The Darfur Consortium

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Minority rights, early warning and conflict prevention: lessons from Darfur

Minorities in Darfur and the imperative of prevention

In May 2006, the government of Sudan and one faction of the rebel Sudan Liberation Army/Movement (SLA) signed the Darfur Peace Agreement. This was two years after United Nations (UN) Secretary-General Kofi Annan, marking the tenth anniversary of the Rwandan genocide on 7 April 2004, stated that reports from Sudan filled him with foreboding that a similar tragedy could happen in Darfur. Since then, the number of displaced civilians has risen from roughly 900,000 to 2.5 million, up to 300,000 more civilians have died, and an untold number of women have been raped.

Rejected by another faction of the SLA and the Justice and Equality Movement (JEM), the Peace Agreement has failed to unite the war-torn and politically fragmented Darfur society. The Darfur peace process brought together only the armed groups involved. The exclusionary nature of the talks, disquiet over the key terms agreed, the ongoing insecurity and the fact that only one group signed up have all made the Peace Agreement deeply unpopular amongst the people of Darfur. Especially dissatisfied have been women and civil society (who were minimally involved in the negotiations), and the majority of internally displaced persons (IDPs) in camps, who bear the brunt of the ongoing conflict.

The longer Darfur's conflict goes on, the more complicated is the task of ending fighting, resolving grievances and rebuilding lives and communities. Initial rebel demands for development and security have become far more politically complex. Groups have splintered and realigned, complicating peace-making. Nascent peace talks in eastern Sudan have been affected and the conflict has spilled over into Chad. Some aid agencies have suspended relief operations due to insecurity. In August 2006, an alarming rise in women raped in Kalma camp, Darfur's largest IDP camp, was reported. The government army, Arab janjawid militias and SLA fighters loyal to Minni Minawi, recent adversaries, were also reportedly coordinating attacks on hold-out rebels and civilians, and fears were voiced by the UN and others that a new 'scorched earth' campaign was being prepared.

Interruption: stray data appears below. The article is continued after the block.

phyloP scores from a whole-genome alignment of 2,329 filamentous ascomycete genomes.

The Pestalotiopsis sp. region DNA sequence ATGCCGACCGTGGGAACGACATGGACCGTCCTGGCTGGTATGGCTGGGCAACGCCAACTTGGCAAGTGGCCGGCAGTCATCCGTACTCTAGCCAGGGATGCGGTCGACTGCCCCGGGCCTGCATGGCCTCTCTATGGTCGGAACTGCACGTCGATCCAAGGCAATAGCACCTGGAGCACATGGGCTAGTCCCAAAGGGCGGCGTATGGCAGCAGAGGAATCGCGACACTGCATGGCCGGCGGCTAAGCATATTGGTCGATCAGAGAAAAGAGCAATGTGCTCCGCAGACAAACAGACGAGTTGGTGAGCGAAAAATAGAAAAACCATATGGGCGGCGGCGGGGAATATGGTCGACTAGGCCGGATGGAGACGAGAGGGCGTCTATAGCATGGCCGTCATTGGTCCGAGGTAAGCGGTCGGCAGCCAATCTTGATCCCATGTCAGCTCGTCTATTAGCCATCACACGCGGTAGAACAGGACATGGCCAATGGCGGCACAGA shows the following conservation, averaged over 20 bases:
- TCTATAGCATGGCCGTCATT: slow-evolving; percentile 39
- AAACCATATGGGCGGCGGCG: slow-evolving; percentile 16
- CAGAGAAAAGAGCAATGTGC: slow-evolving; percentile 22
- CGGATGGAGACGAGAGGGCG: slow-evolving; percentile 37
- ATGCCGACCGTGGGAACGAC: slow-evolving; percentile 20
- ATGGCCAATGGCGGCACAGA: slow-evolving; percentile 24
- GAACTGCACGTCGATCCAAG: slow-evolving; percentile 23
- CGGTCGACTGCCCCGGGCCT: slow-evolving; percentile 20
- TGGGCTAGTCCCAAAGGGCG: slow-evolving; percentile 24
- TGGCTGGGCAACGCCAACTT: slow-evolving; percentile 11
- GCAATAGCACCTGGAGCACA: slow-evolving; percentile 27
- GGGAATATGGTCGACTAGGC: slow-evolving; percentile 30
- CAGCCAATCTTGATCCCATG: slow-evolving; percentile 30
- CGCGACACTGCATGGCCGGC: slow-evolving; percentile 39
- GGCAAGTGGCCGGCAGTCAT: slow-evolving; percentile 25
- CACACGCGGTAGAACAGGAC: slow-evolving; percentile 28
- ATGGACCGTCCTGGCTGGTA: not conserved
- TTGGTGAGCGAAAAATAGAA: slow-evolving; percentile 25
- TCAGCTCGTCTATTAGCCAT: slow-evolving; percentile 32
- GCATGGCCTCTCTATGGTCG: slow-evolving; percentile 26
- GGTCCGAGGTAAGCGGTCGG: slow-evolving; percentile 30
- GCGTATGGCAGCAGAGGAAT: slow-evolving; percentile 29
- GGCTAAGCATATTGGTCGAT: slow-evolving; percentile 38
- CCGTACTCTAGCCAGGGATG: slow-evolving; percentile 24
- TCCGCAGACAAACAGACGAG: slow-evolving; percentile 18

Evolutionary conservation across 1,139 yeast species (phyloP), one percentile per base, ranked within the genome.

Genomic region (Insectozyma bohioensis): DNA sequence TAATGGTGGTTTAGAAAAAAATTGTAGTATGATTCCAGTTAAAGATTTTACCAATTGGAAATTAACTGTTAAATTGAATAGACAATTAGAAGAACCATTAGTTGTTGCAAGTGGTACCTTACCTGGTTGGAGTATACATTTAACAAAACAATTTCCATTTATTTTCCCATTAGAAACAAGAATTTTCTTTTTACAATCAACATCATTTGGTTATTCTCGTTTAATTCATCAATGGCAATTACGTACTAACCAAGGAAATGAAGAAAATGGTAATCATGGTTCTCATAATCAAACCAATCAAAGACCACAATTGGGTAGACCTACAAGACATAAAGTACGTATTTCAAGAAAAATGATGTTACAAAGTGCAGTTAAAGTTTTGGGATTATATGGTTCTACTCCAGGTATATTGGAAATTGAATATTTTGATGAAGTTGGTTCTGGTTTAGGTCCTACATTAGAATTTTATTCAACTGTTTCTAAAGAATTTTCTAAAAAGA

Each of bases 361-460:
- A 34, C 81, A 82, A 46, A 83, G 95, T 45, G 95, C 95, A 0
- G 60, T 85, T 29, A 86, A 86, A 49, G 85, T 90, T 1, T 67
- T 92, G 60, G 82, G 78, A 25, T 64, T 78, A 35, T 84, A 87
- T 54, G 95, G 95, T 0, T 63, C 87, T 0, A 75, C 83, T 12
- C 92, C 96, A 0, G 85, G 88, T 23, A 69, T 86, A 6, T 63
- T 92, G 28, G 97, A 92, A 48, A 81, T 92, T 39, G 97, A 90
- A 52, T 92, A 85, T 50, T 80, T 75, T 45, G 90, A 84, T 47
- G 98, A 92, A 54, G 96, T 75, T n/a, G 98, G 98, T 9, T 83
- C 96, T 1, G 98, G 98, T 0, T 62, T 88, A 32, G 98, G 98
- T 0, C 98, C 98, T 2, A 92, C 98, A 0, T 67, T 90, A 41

Darfur has revisited political controversies over international intervention in conflict. While the success in referring Darfur to the International Criminal Court (ICC) may have a valuable legacy, Darfur will also be remembered as an instance when debate over use of the term 'genocide' was in many ways a distraction, (1) and a time when the authority of the UN Security Council – in requiring the Sudanese government to disarm janjawid militias since September 2004, but failing to enforce this – was compromised. Insufficient support given to the African Union (AU) in its inaugural 'peacekeeping' mission amidst an active conflict has led to a failure to protect civilians in Darfur. Finally, the financial cost to date of the international response to the conflict dwarfs annual assistance to all of Sudan in any year prior to its outbreak. (2)

Preventing or substantially mitigating Darfur's devastating conflict in its earliest stages would have avoided huge costs in terms of human life, financial burden, destabilization beyond Sudan and damage to the reputation of the UN and the AU. The full value of prevention cannot be reckoned. We should use hindsight carefully, yet what was (or could have been) known, and what was (and should have been) done, demand our critical reflection.

As with most civil wars, this conflict in Darfur came after a long period of waves of violence. Minorities in Darfur were for decades pushed closer to the brink through marginalization, insecurity and under-development. Yet armed conflict on a massive scale was not inevitable: at every turn, the choice to fight had to be made and resourced; non-violent alternatives had to be discounted. The neglected plight of minority groups in the region was central to this trajectory – and to an understanding of how and why violence became and continued to be the dominant expression of grievance and state response.